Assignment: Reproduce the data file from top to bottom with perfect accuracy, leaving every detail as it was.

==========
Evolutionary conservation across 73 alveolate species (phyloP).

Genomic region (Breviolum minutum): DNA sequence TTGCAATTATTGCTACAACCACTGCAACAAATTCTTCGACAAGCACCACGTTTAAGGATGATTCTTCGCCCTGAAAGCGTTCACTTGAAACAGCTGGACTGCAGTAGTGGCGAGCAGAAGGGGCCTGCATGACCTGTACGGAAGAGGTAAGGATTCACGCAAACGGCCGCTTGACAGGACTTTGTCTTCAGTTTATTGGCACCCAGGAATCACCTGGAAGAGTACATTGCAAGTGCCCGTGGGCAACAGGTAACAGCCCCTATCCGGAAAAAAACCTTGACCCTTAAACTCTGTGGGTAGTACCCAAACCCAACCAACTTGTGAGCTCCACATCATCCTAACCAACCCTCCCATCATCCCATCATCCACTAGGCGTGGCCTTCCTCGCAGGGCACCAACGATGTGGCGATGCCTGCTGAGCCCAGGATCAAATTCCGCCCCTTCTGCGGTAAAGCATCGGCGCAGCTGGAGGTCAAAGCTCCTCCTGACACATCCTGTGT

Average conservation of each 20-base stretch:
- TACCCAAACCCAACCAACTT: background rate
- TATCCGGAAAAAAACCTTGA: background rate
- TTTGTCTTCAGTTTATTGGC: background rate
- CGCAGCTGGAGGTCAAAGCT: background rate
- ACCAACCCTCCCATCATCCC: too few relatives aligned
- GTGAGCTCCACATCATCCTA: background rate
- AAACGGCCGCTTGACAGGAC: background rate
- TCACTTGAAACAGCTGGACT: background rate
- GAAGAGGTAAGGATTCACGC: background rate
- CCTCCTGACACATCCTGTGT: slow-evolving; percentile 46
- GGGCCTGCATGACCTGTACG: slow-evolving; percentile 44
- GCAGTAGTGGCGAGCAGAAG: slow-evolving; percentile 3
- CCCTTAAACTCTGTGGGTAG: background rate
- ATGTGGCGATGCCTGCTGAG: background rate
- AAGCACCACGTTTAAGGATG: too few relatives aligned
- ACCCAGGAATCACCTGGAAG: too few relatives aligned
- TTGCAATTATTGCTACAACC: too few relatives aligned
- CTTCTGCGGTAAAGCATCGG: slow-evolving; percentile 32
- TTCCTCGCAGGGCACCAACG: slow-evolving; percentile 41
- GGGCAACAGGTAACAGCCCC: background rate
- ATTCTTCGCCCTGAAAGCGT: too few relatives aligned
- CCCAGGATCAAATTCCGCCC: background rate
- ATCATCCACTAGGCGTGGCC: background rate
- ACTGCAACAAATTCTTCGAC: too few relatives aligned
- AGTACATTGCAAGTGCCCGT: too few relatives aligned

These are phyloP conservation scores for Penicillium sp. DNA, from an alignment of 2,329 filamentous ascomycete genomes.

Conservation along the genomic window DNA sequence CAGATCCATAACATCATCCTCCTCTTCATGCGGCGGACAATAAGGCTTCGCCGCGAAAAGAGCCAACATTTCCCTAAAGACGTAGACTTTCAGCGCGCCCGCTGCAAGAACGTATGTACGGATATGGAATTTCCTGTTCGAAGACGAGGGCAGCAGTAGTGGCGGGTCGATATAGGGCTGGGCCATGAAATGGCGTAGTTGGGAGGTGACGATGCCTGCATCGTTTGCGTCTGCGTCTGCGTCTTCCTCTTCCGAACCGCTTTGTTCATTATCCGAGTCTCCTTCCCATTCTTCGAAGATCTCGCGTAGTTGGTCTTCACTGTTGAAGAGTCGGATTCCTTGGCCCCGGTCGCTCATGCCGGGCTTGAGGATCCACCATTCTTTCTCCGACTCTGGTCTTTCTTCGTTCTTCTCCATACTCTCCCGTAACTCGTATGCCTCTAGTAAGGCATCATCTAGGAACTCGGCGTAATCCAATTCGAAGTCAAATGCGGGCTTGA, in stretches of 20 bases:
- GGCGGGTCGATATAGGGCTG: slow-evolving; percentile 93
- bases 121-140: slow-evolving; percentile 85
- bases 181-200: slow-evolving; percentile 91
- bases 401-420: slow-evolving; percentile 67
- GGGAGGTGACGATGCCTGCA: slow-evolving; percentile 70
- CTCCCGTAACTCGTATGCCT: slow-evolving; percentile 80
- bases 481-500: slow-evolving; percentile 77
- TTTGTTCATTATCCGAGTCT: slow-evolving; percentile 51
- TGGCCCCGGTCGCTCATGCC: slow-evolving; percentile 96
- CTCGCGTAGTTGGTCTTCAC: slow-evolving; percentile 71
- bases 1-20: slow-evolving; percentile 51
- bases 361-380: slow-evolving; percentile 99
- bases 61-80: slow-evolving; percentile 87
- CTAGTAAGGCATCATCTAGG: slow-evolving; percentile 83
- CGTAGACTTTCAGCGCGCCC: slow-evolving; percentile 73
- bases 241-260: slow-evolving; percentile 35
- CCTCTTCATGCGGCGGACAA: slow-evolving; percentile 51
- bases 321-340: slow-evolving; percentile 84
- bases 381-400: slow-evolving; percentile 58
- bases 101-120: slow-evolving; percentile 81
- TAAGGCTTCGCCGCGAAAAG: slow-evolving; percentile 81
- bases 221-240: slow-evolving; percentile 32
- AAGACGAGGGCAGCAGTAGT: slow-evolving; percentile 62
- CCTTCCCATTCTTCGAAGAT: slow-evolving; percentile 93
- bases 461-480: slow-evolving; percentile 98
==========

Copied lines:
Evolutionary conservation across 73 alveolate species (phyloP).

Genomic region (Breviolum minutum): DNA sequence TTGCAATTATTGCTACAACCACTGCAACAAATTCTTCGACAAGCACCACGTTTAAGGATGATTCTTCGCCCTGAAAGCGTTCACTTGAAACAGCTGGACTGCAGTAGTGGCGAGCAGAAGGGGCCTGCATGACCTGTACGGAAGAGGTAAGGATTCACGCAAACGGCCGCTTGACAGGACTTTGTCTTCAGTTTATTGGCACCCAGGAATCACCTGGAAGAGTACATTGCAAGTGCCCGTGGGCAACAGGTAACAGCCCCTATCCGGAAAAAAACCTTGACCCTTAAACTCTGTGGGTAGTACCCAAACCCAACCAACTTGTGAGCTCCACATCATCCTAACCAACCCTCCCATCATCCCATCATCCACTAGGCGTGGCCTTCCTCGCAGGGCACCAACGATGTGGCGATGCCTGCTGAGCCCAGGATCAAATTCCGCCCCTTCTGCGGTAAAGCATCGGCGCAGCTGGAGGTCAAAGCTCCTCCTGACACATCCTGTGT

Average conservation of each 20-base stretch:
- TACCCAAACCCAACCAACTT: background rate
- TATCCGGAAAAAAACCTTGA: background rate
- TTTGTCTTCAGTTTATTGGC: background rate
- CGCAGCTGGAGGTCAAAGCT: background rate
- ACCAACCCTCCCATCATCCC: too few relatives aligned
- GTGAGCTCCACATCATCCTA: background rate
- AAACGGCCGCTTGACAGGAC: background rate
- TCACTTGAAACAGCTGGACT: background rate
- GAAGAGGTAAGGATTCACGC: background rate
- CCTCCTGACACATCCTGTGT: slow-evolving; percentile 46
- GGGCCTGCATGACCTGTACG: slow-evolving; percentile 44
- GCAGTAGTGGCGAGCAGAAG: slow-evolving; percentile 3
- CCCTTAAACTCTGTGGGTAG: background rate
- ATGTGGCGATGCCTGCTGAG: background rate
- AAGCACCACGTTTAAGGATG: too few relatives aligned
- ACCCAGGAATCACCTGGAAG: too few relatives aligned
- TTGCAATTATTGCTACAACC: too few relatives aligned
- CTTCTGCGGTAAAGCATCGG: slow-evolving; percentile 32
- TTCCTCGCAGGGCACCAACG: slow-evolving; percentile 41
- GGGCAACAGGTAACAGCCCC: background rate
- ATTCTTCGCCCTGAAAGCGT: too few relatives aligned
- CCCAGGATCAAATTCCGCCC: background rate
- ATCATCCACTAGGCGTGGCC: background rate
- ACTGCAACAAATTCTTCGAC: too few relatives aligned
- AGTACATTGCAAGTGCCCGT: too few relatives aligned

These are phyloP conservation scores for Penicillium sp. DNA, from an alignment of 2,329 filamentous ascomycete genomes.

Conservation along the genomic window DNA sequence CAGATCCATAACATCATCCTCCTCTTCATGCGGCGGACAATAAGGCTTCGCCGCGAAAAGAGCCAACATTTCCCTAAAGACGTAGACTTTCAGCGCGCCCGCTGCAAGAACGTATGTACGGATATGGAATTTCCTGTTCGAAGACGAGGGCAGCAGTAGTGGCGGGTCGATATAGGGCTGGGCCATGAAATGGCGTAGTTGGGAGGTGACGATGCCTGCATCGTTTGCGTCTGCGTCTGCGTCTTCCTCTTCCGAACCGCTTTGTTCATTATCCGAGTCTCCTTCCCATTCTTCGAAGATCTCGCGTAGTTGGTCTTCACTGTTGAAGAGTCGGATTCCTTGGCCCCGGTCGCTCATGCCGGGCTTGAGGATCCACCATTCTTTCTCCGACTCTGGTCTTTCTTCGTTCTTCTCCATACTCTCCCGTAACTCGTATGCCTCTAGTAAGGCATCATCTAGGAACTCGGCGTAATCCAATTCGAAGTCAAATGCGGGCTTGA, in stretches of 20 bases:
- GGCGGGTCGATATAGGGCTG: slow-evolving; percentile 93
- bases 121-140: slow-evolving; percentile 85
- bases 181-200: slow-evolving; percentile 91
- bases 401-420: slow-evolving; percentile 67
- GGGAGGTGACGATGCCTGCA: slow-evolving; percentile 70
- CTCCCGTAACTCGTATGCCT: slow-evolving; percentile 80
- bases 481-500: slow-evolving; percentile 77
- TTTGTTCATTATCCGAGTCT: slow-evolving; percentile 51
- TGGCCCCGGTCGCTCATGCC: slow-evolving; percentile 96
- CTCGCGTAGTTGGTCTTCAC: slow-evolving; percentile 71
- bases 1-20: slow-evolving; percentile 51
- bases 361-380: slow-evolving; percentile 99
- bases 61-80: slow-evolving; percentile 87
- CTAGTAAGGCATCATCTAGG: slow-evolving; percentile 83
- CGTAGACTTTCAGCGCGCCC: slow-evolving; percentile 73
- bases 241-260: slow-evolving; percentile 35
- CCTCTTCATGCGGCGGACAA: slow-evolving; percentile 51
- bases 321-340: slow-evolving; percentile 84
- bases 381-400: slow-evolving; percentile 58
- bases 101-120: slow-evolving; percentile 81
- TAAGGCTTCGCCGCGAAAAG: slow-evolving; percentile 81
- bases 221-240: slow-evolving; percentile 32
- AAGACGAGGGCAGCAGTAGT: slow-evolving; percentile 62
- CCTTCCCATTCTTCGAAGAT: slow-evolving; percentile 93
- bases 461-480: slow-evolving; percentile 98